Students soak up everything like a sponge. Your classroom is a powerful platform which means you need to be careful in what you teach. Do your research on both sides of every argument. Be prepared to engage in all perspectives and understand the complexity of the social justice issue within the global context. What we do not want to teach our students is that it any issue is a one-way street with easy solutions.

Rather than going to pick up garbage at a park and patting ourselves on the back, find ways to research with your students about the effects of plastics on the environment. Find the benefits AND the downsides of the #plasticfree trend. 

Furthermore, in an English classroom, you can relate complex issues back to the text (novel, podcast, etc.) and characterization, and the understanding of the complexity of people. People are complex therefore they contribute to complex issues.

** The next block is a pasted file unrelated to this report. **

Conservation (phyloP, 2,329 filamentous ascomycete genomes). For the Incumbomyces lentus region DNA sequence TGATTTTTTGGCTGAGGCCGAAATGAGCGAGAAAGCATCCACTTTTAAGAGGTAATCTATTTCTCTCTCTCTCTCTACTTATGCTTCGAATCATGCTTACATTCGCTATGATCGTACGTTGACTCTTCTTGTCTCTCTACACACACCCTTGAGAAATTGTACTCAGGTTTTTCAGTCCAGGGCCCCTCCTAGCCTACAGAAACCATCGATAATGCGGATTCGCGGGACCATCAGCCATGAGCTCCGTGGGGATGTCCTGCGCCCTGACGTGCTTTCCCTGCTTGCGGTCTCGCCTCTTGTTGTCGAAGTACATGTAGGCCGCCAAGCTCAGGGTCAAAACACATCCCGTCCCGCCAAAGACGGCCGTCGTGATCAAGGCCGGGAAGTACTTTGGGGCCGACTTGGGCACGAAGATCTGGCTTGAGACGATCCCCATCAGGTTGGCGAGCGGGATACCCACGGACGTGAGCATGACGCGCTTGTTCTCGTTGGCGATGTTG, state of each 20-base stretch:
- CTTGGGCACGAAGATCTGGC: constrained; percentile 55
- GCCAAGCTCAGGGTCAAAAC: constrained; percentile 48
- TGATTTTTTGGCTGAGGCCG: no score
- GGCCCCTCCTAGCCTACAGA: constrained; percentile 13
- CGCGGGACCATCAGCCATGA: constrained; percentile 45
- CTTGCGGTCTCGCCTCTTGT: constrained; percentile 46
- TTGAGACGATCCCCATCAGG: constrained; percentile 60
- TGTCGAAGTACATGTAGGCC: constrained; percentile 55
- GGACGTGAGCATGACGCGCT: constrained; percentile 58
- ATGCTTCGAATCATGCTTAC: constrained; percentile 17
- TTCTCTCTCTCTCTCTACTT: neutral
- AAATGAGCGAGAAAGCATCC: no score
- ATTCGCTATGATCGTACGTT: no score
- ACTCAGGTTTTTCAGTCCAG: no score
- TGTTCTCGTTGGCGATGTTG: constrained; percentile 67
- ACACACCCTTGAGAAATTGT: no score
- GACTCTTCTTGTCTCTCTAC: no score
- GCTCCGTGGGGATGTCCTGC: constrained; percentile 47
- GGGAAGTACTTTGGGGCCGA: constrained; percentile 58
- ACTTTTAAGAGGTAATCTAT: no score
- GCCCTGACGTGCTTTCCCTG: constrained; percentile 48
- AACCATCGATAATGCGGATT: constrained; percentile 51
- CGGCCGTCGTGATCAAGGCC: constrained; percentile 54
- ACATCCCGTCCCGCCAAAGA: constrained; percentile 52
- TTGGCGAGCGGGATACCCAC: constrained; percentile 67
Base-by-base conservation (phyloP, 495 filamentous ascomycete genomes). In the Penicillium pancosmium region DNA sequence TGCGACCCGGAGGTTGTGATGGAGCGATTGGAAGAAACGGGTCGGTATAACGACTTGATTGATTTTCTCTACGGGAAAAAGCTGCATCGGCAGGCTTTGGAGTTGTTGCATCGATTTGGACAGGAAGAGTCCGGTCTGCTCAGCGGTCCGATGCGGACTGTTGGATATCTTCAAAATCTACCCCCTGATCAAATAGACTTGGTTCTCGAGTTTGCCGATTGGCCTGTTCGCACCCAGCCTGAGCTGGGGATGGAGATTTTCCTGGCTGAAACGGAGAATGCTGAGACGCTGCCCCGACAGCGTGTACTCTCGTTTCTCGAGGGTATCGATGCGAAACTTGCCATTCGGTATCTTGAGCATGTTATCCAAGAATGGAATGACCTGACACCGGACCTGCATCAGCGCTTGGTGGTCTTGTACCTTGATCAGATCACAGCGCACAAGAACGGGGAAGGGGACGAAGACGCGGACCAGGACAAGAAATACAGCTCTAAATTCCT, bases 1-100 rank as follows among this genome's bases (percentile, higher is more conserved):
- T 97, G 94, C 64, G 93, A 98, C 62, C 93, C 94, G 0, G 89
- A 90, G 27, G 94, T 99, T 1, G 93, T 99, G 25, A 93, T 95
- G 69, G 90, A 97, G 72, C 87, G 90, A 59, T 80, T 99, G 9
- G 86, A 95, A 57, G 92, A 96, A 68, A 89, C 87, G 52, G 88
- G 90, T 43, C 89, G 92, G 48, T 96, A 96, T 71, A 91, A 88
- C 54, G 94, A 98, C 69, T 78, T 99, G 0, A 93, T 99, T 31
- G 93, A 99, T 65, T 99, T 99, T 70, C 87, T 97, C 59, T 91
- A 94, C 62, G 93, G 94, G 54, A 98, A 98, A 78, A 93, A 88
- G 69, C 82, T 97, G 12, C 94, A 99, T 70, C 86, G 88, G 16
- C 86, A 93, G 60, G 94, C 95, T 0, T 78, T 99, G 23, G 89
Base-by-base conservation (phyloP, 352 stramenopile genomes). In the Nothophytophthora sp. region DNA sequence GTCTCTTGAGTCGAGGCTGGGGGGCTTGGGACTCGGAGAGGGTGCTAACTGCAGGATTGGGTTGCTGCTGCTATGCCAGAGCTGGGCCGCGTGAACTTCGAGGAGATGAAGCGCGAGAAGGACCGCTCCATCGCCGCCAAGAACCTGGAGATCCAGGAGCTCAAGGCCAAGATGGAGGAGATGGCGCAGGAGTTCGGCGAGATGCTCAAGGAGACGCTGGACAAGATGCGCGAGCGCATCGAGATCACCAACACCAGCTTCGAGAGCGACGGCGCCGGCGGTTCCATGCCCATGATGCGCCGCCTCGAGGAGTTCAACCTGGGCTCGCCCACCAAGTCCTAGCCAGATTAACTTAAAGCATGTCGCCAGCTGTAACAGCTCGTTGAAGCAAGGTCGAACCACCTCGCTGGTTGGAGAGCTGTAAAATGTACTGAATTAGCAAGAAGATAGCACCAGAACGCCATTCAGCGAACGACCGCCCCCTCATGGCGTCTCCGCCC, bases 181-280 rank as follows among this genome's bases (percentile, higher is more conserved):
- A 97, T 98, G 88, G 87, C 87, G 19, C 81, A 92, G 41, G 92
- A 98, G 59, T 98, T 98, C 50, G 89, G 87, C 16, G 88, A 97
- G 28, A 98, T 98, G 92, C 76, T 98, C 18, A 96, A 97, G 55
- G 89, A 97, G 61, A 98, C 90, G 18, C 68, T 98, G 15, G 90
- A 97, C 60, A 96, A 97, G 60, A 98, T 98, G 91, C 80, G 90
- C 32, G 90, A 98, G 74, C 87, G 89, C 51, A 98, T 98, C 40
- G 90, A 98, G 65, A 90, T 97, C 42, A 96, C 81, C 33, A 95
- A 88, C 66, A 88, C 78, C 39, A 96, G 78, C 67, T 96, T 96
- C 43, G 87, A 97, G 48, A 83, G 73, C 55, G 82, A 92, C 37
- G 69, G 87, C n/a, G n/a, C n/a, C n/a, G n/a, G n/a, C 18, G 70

Open up a safe conversation
Use your voice as a guide to their conversation. Allow a safe space for everyone to speak and explore ideas or burning questions. Remind your students about the etiquette when talking about touchy subjects. Demonstrate what respect looks like not just for their peers but the people involved in the injustice. The aim is not to encourage the concept of “Us vs Them” which may result in distancing oneself from the issues. It could be very detrimental if your students came home even more disconnected from the people who are directly involved in the topics you have discussed.